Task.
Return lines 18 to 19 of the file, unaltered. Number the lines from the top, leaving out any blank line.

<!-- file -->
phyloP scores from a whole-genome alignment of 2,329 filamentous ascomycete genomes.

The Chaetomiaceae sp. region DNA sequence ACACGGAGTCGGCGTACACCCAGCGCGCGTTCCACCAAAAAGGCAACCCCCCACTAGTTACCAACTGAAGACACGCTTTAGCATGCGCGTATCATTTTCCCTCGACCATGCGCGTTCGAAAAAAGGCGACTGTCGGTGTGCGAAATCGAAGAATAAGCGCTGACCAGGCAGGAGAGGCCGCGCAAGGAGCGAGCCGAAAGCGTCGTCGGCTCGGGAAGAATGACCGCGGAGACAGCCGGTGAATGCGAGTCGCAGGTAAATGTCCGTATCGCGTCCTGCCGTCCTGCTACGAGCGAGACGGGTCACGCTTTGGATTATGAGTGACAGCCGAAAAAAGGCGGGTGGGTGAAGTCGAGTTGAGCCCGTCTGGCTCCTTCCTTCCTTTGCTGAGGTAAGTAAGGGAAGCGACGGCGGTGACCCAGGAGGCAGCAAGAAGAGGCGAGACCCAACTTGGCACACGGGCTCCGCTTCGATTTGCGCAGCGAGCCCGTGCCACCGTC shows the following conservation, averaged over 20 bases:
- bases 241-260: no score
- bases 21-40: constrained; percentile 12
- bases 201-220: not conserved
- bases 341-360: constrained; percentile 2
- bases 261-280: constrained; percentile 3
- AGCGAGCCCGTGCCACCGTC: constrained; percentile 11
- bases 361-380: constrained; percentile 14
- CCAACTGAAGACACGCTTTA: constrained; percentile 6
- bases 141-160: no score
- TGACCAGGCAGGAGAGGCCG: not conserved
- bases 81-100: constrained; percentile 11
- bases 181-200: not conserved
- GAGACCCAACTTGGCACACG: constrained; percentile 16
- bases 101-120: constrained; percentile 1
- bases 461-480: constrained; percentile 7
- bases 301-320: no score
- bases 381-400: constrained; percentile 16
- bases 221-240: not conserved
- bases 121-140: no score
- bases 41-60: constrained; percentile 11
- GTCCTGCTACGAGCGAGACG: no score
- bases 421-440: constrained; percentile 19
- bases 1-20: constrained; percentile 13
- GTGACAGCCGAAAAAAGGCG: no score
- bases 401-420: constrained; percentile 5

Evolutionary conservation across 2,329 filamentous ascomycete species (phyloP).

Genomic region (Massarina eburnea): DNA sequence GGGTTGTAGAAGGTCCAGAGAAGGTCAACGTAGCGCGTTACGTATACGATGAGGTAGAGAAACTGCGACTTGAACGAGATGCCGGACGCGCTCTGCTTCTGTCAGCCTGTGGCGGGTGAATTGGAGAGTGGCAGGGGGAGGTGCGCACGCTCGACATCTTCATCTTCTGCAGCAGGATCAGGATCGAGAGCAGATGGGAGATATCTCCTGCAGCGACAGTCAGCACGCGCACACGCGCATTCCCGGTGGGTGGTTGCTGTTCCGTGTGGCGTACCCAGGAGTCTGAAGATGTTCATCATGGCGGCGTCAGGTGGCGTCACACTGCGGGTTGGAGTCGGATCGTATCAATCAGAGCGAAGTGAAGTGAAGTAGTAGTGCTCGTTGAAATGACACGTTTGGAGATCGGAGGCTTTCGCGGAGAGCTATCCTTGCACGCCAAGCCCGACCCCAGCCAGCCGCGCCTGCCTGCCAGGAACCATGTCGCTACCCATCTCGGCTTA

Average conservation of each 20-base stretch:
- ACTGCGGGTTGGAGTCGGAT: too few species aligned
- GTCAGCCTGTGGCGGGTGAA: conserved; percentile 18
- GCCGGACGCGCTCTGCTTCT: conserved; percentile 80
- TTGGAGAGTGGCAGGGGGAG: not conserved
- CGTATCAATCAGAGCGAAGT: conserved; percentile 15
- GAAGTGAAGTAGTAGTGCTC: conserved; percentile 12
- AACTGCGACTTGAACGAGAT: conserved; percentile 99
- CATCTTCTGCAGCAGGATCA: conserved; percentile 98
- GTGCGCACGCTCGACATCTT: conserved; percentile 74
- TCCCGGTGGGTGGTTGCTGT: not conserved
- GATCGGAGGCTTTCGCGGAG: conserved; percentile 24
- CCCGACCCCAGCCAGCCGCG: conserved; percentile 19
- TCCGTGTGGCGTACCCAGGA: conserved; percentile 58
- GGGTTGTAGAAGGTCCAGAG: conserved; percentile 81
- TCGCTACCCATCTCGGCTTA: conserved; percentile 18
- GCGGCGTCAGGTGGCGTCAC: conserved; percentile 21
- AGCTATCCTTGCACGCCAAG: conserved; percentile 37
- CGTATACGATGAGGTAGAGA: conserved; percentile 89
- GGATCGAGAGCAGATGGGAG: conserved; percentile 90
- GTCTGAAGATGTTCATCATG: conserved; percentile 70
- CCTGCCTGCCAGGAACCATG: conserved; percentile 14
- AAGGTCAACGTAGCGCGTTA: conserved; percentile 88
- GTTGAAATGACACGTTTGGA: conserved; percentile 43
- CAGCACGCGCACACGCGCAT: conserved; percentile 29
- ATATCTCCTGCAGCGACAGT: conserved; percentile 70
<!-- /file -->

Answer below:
- bases 301-320: no score
- bases 381-400: constrained; percentile 16